It’s the holiday season, that special time of year when people all over the world celebrate compassion (at least in theory) by giving gifts to family members, friends, colleagues and complete strangers. Perhaps no one embodies this spirit of giving more than St. Nicholas.
All throughout the month of December, children write to Santa Clause and send him wishlists of all the gifts they hope he will bring if they are nice. They then spend their nights dreaming of what toys will greet them on Christmas Day. It’s something truly magical to behold.
But let’s face it: you don’t have to be a child to have a wishlist. We know security personnel work very hard protecting us online throughout the year, and we know each one of them must have something in mind that would make their jobs easier or more fulfilling. We therefore asked a number of infosec professionals the following question:
“If you had one wish for the infosec community this holiday season, what would it be and why?”
Their responses are in part provided below.
Adrian Sanabria | Senior Security Analyst | 451 Research
I think one of the things our community and industry seems to broadly lack is empathy and perspective. We’ve been saying that businesses just need to ‘do the basics’ for over a decade now. However, the basics continue to elude them.
My wish is that instead of shaking our heads, we’d spend more time understanding why businesses keep failing at Security 101. We tell ourselves that it is because there’s not enough spending on security or because executives don’t take it seriously enough. We need to consider that perhaps the basics don’t get done because they’re more difficult than we give them credit. Perhaps the basics don’t get done because the systems, processes, and assumptions we have in place are broken or insufficient.
Irfahn Khimji | Sales Engineer | Tripwire
Every culture has a staple for it’s holiday season, without which it would not be considered the holidays. For this holiday season, I think as an infosec community, our cultural staple needs to be foundational security controls. I wish we could all focus and invest on ensuring we know what is in our environment, how it’s configured, and what the risk surface of each asset is. These are the top four critical security controls, and the holidays just aren’t the same without them! (Then again, neither is the rest of the year!)
Lane Thames | Software Engineer | Tripwire
Why? Designing and implementing secure information systems is a very challenging problem. Indeed, there is no such thing as a perfectly secure system, only approximations thereof. No matter how aware a developer is of the secure software development lifecycle, mistakes will be made. I’ve always been an advocate of developing technologies that allow us to remove as much security overhead from our information workflows as possible, and proper use of architecture and frameworks provides one such avenue for reducing the overhead. The industry has made a small bit of progress in this area, but in my opinion, it hasn’t not enough.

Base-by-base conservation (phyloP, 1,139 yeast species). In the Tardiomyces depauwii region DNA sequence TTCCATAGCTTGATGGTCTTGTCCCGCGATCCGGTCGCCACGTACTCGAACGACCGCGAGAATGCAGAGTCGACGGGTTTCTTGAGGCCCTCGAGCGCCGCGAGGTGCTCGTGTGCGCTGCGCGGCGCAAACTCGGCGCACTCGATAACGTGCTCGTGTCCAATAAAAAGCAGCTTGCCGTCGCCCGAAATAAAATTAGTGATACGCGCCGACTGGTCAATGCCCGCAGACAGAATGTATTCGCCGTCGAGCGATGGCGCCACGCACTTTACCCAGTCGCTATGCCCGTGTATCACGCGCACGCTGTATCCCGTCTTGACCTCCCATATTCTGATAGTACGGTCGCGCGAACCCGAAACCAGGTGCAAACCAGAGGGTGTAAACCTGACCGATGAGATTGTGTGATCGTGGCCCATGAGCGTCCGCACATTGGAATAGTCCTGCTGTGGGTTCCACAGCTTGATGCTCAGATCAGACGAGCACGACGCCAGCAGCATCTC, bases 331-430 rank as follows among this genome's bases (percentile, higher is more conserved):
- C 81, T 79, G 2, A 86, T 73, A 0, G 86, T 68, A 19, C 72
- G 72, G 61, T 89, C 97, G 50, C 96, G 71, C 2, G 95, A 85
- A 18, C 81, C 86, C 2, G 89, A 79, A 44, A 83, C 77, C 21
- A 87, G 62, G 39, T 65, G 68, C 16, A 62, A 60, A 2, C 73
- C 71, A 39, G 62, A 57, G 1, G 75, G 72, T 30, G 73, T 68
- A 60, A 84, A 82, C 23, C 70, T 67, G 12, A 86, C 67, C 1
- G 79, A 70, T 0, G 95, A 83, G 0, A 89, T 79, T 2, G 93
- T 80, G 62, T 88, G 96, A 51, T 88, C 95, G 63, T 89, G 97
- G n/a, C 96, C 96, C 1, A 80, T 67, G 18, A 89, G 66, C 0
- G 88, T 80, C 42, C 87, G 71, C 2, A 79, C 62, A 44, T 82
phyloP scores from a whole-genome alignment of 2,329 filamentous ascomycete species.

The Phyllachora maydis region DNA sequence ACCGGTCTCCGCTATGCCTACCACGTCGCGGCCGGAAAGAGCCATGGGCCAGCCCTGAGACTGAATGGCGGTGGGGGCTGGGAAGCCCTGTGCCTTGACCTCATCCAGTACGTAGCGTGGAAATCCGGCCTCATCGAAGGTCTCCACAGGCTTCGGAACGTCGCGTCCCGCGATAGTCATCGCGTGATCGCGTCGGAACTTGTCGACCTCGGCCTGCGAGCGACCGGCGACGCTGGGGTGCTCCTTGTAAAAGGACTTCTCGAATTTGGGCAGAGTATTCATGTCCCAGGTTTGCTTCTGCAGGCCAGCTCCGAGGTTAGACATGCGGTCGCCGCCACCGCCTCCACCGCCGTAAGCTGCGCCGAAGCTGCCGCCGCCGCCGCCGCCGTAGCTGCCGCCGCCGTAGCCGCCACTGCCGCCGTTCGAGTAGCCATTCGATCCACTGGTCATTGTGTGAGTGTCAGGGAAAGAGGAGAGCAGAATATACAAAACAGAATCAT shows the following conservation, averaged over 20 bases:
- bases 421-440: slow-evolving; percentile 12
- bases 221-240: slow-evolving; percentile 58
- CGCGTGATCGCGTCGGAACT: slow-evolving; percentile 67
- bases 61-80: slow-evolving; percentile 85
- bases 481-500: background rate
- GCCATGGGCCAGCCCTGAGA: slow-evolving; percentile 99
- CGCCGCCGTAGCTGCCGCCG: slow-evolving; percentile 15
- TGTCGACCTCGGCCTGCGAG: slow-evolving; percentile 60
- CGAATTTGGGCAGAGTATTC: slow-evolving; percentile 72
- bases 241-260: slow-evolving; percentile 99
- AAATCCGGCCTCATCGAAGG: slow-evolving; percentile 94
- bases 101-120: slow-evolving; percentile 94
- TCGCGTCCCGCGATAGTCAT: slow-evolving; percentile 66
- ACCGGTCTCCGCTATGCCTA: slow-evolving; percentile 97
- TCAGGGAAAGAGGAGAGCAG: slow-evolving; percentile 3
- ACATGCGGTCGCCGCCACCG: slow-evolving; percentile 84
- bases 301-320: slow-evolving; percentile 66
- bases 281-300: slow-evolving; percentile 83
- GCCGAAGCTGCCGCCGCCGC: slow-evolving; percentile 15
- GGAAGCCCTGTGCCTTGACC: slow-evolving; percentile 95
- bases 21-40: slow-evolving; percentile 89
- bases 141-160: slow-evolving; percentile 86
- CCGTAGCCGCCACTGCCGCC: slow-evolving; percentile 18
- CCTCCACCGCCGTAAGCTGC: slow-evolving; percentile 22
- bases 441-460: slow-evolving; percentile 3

Although there are challenges associated with integrating cybersecurity architectures and frameworks into our information workflows, I believe the overall benefits can drastically outweigh the associated costs. Further advancements in this line of thought due to increased awareness, research, and innovation could possibly shift the cost/benefit ratio even better.
Matthew Pascucci | Security Architect
One thing I’ve had on my information security Christmas list for the past couple of years is for companies to start using deception within their networks. It seems like so many people are timid to defend their networks using the strategy of deception. Guys, Santa’s not going to put you on the ‘naughty list’ if you’re misleading to attackers. It’s a good thing! Using the tactic of deception will allow you to get a jump on attackers that are in your network and to strengthen your security defenses.
Many people are worried about preventing only, and when it comes to deception, (Think honeypots, honeytokens, sink holing, rate limiting, etc.) if you’re not completely preventing attackers, management might not see this as valid form of defense. In reality, if you can have faux systems/data, or networking that will misdirect attackers and have them lose trust, which in turn allows them to stumble, is case enough to start using deception as a defense.
Andrea Simmons | Consultant
There’s a U.S. cyber security strategy, one for the European Union, and ones for a number of other specific countries. But when you think about it, so what? It’s not stopping the rot. Corporate businesses are still supporting bad design practices by not allowing their teams to design their information infrastructure both safely and securely. Everyone is stretched for time and resources beyond sustainability.